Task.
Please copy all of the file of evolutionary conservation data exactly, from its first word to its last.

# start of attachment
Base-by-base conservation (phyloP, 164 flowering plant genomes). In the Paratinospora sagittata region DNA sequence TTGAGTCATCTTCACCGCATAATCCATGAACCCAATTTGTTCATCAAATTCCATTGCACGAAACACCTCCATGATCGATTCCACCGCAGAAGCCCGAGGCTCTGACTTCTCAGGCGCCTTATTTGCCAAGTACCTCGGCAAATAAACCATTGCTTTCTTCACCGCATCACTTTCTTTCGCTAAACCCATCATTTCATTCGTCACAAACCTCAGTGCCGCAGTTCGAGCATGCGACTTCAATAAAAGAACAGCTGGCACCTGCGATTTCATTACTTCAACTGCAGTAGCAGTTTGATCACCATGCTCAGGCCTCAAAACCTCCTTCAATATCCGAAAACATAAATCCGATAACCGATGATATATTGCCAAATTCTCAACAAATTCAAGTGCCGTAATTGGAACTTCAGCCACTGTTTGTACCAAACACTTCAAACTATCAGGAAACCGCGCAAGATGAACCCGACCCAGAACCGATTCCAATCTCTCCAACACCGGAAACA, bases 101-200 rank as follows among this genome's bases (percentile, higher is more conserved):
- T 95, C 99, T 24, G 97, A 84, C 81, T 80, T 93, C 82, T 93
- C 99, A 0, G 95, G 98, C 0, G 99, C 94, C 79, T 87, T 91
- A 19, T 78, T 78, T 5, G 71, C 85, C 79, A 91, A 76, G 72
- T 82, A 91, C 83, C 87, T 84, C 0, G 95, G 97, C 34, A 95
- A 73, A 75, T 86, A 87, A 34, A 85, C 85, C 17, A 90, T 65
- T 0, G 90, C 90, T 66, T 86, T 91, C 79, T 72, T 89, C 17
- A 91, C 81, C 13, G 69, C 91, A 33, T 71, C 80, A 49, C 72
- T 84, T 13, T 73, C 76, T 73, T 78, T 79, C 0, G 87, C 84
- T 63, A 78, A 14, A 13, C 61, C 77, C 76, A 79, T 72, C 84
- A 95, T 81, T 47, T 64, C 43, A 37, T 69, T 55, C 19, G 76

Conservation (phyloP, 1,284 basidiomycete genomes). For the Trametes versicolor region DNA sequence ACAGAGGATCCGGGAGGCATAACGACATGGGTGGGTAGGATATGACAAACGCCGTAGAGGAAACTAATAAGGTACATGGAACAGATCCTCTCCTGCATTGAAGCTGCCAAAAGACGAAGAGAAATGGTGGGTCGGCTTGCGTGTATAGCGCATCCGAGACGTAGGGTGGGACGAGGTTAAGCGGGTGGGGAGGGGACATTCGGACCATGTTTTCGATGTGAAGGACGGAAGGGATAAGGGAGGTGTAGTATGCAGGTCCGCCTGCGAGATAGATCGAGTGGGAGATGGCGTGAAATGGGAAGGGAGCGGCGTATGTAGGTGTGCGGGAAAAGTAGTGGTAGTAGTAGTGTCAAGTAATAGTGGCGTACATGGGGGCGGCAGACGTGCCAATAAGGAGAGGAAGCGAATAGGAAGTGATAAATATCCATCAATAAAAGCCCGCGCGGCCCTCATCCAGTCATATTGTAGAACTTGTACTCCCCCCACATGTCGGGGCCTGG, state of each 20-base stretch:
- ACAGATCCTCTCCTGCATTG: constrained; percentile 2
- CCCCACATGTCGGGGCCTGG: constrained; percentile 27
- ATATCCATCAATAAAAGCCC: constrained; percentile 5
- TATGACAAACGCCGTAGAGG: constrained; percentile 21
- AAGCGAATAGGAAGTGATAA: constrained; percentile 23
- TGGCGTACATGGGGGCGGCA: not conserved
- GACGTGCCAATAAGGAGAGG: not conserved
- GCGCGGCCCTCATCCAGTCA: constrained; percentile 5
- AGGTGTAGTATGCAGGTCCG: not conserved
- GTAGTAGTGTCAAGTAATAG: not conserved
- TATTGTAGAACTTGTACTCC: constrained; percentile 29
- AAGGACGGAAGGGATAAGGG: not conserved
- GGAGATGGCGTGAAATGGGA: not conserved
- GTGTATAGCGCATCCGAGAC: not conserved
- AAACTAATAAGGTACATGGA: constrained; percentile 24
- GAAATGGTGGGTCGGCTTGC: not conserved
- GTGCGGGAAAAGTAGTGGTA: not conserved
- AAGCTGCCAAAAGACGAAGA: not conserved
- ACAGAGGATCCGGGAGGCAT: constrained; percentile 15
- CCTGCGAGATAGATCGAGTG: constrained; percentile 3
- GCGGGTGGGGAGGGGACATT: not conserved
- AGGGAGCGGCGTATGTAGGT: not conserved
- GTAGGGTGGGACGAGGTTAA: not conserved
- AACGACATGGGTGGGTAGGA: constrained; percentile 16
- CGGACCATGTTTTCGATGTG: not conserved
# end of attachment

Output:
Base-by-base conservation (phyloP, 164 flowering plant genomes). In the Paratinospora sagittata region DNA sequence TTGAGTCATCTTCACCGCATAATCCATGAACCCAATTTGTTCATCAAATTCCATTGCACGAAACACCTCCATGATCGATTCCACCGCAGAAGCCCGAGGCTCTGACTTCTCAGGCGCCTTATTTGCCAAGTACCTCGGCAAATAAACCATTGCTTTCTTCACCGCATCACTTTCTTTCGCTAAACCCATCATTTCATTCGTCACAAACCTCAGTGCCGCAGTTCGAGCATGCGACTTCAATAAAAGAACAGCTGGCACCTGCGATTTCATTACTTCAACTGCAGTAGCAGTTTGATCACCATGCTCAGGCCTCAAAACCTCCTTCAATATCCGAAAACATAAATCCGATAACCGATGATATATTGCCAAATTCTCAACAAATTCAAGTGCCGTAATTGGAACTTCAGCCACTGTTTGTACCAAACACTTCAAACTATCAGGAAACCGCGCAAGATGAACCCGACCCAGAACCGATTCCAATCTCTCCAACACCGGAAACA, bases 101-200 rank as follows among this genome's bases (percentile, higher is more conserved):
- T 95, C 99, T 24, G 97, A 84, C 81, T 80, T 93, C 82, T 93
- C 99, A 0, G 95, G 98, C 0, G 99, C 94, C 79, T 87, T 91
- A 19, T 78, T 78, T 5, G 71, C 85, C 79, A 91, A 76, G 72
- T 82, A 91, C 83, C 87, T 84, C 0, G 95, G 97, C 34, A 95
- A 73, A 75, T 86, A 87, A 34, A 85, C 85, C 17, A 90, T 65
- T 0, G 90, C 90, T 66, T 86, T 91, C 79, T 72, T 89, C 17
- A 91, C 81, C 13, G 69, C 91, A 33, T 71, C 80, A 49, C 72
- T 84, T 13, T 73, C 76, T 73, T 78, T 79, C 0, G 87, C 84
- T 63, A 78, A 14, A 13, C 61, C 77, C 76, A 79, T 72, C 84
- A 95, T 81, T 47, T 64, C 43, A 37, T 69, T 55, C 19, G 76

Conservation (phyloP, 1,284 basidiomycete genomes). For the Trametes versicolor region DNA sequence ACAGAGGATCCGGGAGGCATAACGACATGGGTGGGTAGGATATGACAAACGCCGTAGAGGAAACTAATAAGGTACATGGAACAGATCCTCTCCTGCATTGAAGCTGCCAAAAGACGAAGAGAAATGGTGGGTCGGCTTGCGTGTATAGCGCATCCGAGACGTAGGGTGGGACGAGGTTAAGCGGGTGGGGAGGGGACATTCGGACCATGTTTTCGATGTGAAGGACGGAAGGGATAAGGGAGGTGTAGTATGCAGGTCCGCCTGCGAGATAGATCGAGTGGGAGATGGCGTGAAATGGGAAGGGAGCGGCGTATGTAGGTGTGCGGGAAAAGTAGTGGTAGTAGTAGTGTCAAGTAATAGTGGCGTACATGGGGGCGGCAGACGTGCCAATAAGGAGAGGAAGCGAATAGGAAGTGATAAATATCCATCAATAAAAGCCCGCGCGGCCCTCATCCAGTCATATTGTAGAACTTGTACTCCCCCCACATGTCGGGGCCTGG, state of each 20-base stretch:
- ACAGATCCTCTCCTGCATTG: constrained; percentile 2
- CCCCACATGTCGGGGCCTGG: constrained; percentile 27
- ATATCCATCAATAAAAGCCC: constrained; percentile 5
- TATGACAAACGCCGTAGAGG: constrained; percentile 21
- AAGCGAATAGGAAGTGATAA: constrained; percentile 23
- TGGCGTACATGGGGGCGGCA: not conserved
- GACGTGCCAATAAGGAGAGG: not conserved
- GCGCGGCCCTCATCCAGTCA: constrained; percentile 5
- AGGTGTAGTATGCAGGTCCG: not conserved
- GTAGTAGTGTCAAGTAATAG: not conserved
- TATTGTAGAACTTGTACTCC: constrained; percentile 29
- AAGGACGGAAGGGATAAGGG: not conserved
- GGAGATGGCGTGAAATGGGA: not conserved
- GTGTATAGCGCATCCGAGAC: not conserved
- AAACTAATAAGGTACATGGA: constrained; percentile 24
- GAAATGGTGGGTCGGCTTGC: not conserved
- GTGCGGGAAAAGTAGTGGTA: not conserved
- AAGCTGCCAAAAGACGAAGA: not conserved
- ACAGAGGATCCGGGAGGCAT: constrained; percentile 15
- CCTGCGAGATAGATCGAGTG: constrained; percentile 3
- GCGGGTGGGGAGGGGACATT: not conserved
- AGGGAGCGGCGTATGTAGGT: not conserved
- GTAGGGTGGGACGAGGTTAA: not conserved
- AACGACATGGGTGGGTAGGA: constrained; percentile 16
- CGGACCATGTTTTCGATGTG: not conserved